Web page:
In my case there were three: my dad’s intense dedication to the meat cutters union (he was a founding member of his local); having black and Asian cousins by marriage; and the shanty-Irish class consciousness of my nominally Republican mother (she despised the Kennedys as “lace-curtain, castle Catholics”).
The source of my father and uncle’s exceptional antiracism was long a mystery to me until in the 1970s I revisited the family hearth in Ohio: the tiny hamlet of Venedocia (now, population 140), founded by my father’s ancestors in the 1840s, where Welsh was the primary language until the early twentieth century.
The penny dropped when I spent an afternoon in the little cemetery looking at the headstones of the Union dead — Jones, Davis, Evans, Howell, and so on. These Welsh forebears, among the first settlers of Ohio’s Black Swamp, were fierce abolitionists.
This DNA, as it were, was activated when I was sixteen in 1962 — alcoholic, delinquent, and suicidal — and my cousin, then married to a man who would be one of the founders of black studies in San Diego, invited me to a protest organized by the San Diego chapter of the Congress of Racial Equality (CORE). This was my burning bush moment and — forgive the melodrama — gave my life its direction.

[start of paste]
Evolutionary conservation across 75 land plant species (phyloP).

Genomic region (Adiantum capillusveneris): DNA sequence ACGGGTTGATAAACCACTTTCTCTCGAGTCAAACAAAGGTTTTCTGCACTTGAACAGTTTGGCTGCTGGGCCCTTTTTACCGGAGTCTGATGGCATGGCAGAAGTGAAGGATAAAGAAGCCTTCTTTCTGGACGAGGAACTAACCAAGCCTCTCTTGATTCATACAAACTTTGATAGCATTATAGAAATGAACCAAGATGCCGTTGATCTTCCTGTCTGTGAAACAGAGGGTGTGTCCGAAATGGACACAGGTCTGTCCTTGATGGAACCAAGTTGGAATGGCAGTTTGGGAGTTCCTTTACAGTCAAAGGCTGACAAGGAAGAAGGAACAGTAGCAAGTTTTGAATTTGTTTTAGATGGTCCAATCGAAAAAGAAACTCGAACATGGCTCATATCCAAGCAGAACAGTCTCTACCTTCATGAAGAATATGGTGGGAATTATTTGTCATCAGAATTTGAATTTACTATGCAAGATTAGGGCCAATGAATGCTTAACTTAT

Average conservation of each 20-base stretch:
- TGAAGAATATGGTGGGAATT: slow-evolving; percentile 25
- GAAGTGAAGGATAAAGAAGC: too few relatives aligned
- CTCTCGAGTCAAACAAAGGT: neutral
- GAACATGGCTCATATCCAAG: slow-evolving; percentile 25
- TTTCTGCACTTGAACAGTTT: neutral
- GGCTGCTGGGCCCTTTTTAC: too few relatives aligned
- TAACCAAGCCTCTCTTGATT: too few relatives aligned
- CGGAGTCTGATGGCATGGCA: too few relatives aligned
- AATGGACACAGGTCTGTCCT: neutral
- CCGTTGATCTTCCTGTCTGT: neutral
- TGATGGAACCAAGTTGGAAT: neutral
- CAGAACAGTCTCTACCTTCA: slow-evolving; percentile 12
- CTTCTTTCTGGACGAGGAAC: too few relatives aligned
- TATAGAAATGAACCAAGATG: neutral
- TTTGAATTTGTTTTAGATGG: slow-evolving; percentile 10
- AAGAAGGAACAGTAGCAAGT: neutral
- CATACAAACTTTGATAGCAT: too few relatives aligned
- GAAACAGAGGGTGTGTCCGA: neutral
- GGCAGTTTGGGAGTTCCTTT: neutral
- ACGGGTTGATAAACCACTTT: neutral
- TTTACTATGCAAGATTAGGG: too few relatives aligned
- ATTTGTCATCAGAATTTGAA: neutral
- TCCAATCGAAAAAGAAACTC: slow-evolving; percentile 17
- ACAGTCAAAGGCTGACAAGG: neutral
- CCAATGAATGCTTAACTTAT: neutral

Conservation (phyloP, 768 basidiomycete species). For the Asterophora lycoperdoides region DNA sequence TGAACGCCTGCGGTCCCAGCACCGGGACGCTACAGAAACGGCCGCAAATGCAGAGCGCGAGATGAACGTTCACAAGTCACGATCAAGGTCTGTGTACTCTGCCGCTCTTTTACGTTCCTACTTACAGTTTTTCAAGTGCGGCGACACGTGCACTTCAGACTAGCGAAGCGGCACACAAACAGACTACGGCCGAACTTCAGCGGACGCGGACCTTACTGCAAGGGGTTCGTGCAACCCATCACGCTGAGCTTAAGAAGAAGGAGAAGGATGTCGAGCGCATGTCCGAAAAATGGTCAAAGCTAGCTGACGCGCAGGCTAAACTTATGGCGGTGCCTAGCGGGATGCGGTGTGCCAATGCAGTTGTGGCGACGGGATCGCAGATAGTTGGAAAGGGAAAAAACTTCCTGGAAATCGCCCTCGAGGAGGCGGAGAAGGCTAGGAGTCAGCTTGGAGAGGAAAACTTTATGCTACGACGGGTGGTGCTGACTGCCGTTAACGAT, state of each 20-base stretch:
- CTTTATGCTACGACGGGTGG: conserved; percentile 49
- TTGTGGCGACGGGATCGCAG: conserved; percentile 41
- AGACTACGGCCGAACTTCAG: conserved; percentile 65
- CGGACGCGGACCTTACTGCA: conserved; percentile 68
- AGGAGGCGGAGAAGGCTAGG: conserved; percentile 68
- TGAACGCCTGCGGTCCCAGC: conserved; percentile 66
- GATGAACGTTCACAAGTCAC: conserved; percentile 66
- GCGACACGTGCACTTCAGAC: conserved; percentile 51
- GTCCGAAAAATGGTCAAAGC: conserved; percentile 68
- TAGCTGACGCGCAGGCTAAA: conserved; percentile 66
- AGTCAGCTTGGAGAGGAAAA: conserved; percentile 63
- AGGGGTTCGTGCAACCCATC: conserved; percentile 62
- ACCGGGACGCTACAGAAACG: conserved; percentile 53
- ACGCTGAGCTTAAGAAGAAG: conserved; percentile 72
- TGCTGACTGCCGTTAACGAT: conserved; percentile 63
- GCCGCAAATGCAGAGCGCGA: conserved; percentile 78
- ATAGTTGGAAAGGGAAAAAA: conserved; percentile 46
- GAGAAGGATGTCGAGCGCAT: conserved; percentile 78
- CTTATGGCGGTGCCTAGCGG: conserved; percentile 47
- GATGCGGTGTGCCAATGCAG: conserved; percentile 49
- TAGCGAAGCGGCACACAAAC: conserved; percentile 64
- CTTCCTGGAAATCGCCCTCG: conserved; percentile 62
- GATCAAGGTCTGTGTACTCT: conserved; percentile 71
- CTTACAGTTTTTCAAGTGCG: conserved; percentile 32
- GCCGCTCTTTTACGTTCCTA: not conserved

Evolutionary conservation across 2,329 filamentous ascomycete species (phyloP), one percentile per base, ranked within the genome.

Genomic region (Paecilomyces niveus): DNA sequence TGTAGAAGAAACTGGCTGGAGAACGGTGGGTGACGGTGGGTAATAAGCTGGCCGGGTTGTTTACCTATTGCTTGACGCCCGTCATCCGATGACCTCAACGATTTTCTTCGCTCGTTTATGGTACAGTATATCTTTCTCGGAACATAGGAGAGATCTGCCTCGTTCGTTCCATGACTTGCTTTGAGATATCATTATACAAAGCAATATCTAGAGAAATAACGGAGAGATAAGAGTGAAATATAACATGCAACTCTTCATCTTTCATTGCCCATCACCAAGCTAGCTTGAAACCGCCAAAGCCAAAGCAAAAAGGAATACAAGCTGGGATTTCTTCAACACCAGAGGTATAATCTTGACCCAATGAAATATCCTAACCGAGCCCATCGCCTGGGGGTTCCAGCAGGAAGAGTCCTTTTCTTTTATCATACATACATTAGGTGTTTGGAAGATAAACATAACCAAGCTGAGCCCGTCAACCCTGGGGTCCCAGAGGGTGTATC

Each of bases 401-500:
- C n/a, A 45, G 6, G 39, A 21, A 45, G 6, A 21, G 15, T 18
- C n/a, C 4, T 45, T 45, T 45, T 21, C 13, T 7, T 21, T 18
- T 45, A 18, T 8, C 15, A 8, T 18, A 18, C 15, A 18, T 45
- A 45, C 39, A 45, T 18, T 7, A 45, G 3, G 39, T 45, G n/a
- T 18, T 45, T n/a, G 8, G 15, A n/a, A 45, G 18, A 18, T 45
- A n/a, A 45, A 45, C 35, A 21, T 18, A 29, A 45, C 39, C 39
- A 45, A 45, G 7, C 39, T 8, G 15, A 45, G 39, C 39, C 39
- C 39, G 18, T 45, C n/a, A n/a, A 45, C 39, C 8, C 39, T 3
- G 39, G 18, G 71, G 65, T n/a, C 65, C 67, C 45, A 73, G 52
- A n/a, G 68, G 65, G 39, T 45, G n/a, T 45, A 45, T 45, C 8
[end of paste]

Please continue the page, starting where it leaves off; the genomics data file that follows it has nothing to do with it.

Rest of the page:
Like so many others caught up in the courage and beauty of the civil rights campaign, I lived the movement, stage by stage, from CORE, to the Students for a Democratic Society (SDS — I was a full-timer for three years), to the Marxist left (the heretical, pro-Dubček Southern California district of the Communist Party in my case).
If my mind has an eccentric and unorthodox bent and my temperament inclines toward Celtic melancholia, my core values and self-definition remain stalwartly, even soldierly socialist.
How would you describe Southern California during this period?
Like many of our neighbors, my parents were Depression refugees, hitchhiking to Southern California from Ohio in 1938. The dominant “ethnicity” in our all-white town was Southwestern (Oklahoma and Texas), and the largest religious groups were the Southern Baptists followed by Pentecostals, Mormons, and Methodists.